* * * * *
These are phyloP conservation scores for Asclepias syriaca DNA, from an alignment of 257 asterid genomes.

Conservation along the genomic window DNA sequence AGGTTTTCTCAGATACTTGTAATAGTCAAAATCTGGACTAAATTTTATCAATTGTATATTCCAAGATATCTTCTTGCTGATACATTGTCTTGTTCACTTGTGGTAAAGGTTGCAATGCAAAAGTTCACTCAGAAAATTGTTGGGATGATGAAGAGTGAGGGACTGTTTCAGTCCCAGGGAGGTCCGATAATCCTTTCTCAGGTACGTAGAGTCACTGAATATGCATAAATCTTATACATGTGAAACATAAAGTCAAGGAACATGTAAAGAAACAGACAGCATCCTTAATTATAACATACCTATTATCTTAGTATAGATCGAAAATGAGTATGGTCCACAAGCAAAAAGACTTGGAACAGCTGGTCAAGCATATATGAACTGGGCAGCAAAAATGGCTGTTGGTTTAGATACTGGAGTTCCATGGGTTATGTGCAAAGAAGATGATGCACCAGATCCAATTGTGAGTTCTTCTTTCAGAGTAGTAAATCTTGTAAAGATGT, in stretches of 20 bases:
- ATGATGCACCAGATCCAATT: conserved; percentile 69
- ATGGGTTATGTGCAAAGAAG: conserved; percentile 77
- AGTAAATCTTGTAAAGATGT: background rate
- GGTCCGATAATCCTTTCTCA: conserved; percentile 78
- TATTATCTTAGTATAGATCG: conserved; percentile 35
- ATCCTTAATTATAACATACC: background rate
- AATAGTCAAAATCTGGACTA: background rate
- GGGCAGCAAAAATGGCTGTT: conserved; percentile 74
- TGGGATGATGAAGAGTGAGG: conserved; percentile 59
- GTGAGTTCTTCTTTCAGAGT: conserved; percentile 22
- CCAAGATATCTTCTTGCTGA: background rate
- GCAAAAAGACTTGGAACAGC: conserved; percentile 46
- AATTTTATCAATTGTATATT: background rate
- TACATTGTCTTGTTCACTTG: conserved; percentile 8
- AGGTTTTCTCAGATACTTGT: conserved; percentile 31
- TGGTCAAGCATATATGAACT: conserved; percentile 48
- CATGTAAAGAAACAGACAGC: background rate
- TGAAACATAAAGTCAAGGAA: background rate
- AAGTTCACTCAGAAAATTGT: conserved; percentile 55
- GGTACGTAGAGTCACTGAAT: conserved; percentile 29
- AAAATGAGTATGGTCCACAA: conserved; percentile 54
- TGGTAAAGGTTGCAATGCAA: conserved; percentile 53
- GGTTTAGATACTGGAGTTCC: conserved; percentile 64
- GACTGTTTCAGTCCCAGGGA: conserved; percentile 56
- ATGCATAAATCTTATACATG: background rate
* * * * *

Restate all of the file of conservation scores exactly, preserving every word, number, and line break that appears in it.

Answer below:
These are phyloP conservation scores for Asclepias syriaca DNA, from an alignment of 257 asterid genomes.

Conservation along the genomic window DNA sequence AGGTTTTCTCAGATACTTGTAATAGTCAAAATCTGGACTAAATTTTATCAATTGTATATTCCAAGATATCTTCTTGCTGATACATTGTCTTGTTCACTTGTGGTAAAGGTTGCAATGCAAAAGTTCACTCAGAAAATTGTTGGGATGATGAAGAGTGAGGGACTGTTTCAGTCCCAGGGAGGTCCGATAATCCTTTCTCAGGTACGTAGAGTCACTGAATATGCATAAATCTTATACATGTGAAACATAAAGTCAAGGAACATGTAAAGAAACAGACAGCATCCTTAATTATAACATACCTATTATCTTAGTATAGATCGAAAATGAGTATGGTCCACAAGCAAAAAGACTTGGAACAGCTGGTCAAGCATATATGAACTGGGCAGCAAAAATGGCTGTTGGTTTAGATACTGGAGTTCCATGGGTTATGTGCAAAGAAGATGATGCACCAGATCCAATTGTGAGTTCTTCTTTCAGAGTAGTAAATCTTGTAAAGATGT, in stretches of 20 bases:
- ATGATGCACCAGATCCAATT: conserved; percentile 69
- ATGGGTTATGTGCAAAGAAG: conserved; percentile 77
- AGTAAATCTTGTAAAGATGT: background rate
- GGTCCGATAATCCTTTCTCA: conserved; percentile 78
- TATTATCTTAGTATAGATCG: conserved; percentile 35
- ATCCTTAATTATAACATACC: background rate
- AATAGTCAAAATCTGGACTA: background rate
- GGGCAGCAAAAATGGCTGTT: conserved; percentile 74
- TGGGATGATGAAGAGTGAGG: conserved; percentile 59
- GTGAGTTCTTCTTTCAGAGT: conserved; percentile 22
- CCAAGATATCTTCTTGCTGA: background rate
- GCAAAAAGACTTGGAACAGC: conserved; percentile 46
- AATTTTATCAATTGTATATT: background rate
- TACATTGTCTTGTTCACTTG: conserved; percentile 8
- AGGTTTTCTCAGATACTTGT: conserved; percentile 31
- TGGTCAAGCATATATGAACT: conserved; percentile 48
- CATGTAAAGAAACAGACAGC: background rate
- TGAAACATAAAGTCAAGGAA: background rate
- AAGTTCACTCAGAAAATTGT: conserved; percentile 55
- GGTACGTAGAGTCACTGAAT: conserved; percentile 29
- AAAATGAGTATGGTCCACAA: conserved; percentile 54
- TGGTAAAGGTTGCAATGCAA: conserved; percentile 53
- GGTTTAGATACTGGAGTTCC: conserved; percentile 64
- GACTGTTTCAGTCCCAGGGA: conserved; percentile 56
- ATGCATAAATCTTATACATG: background rate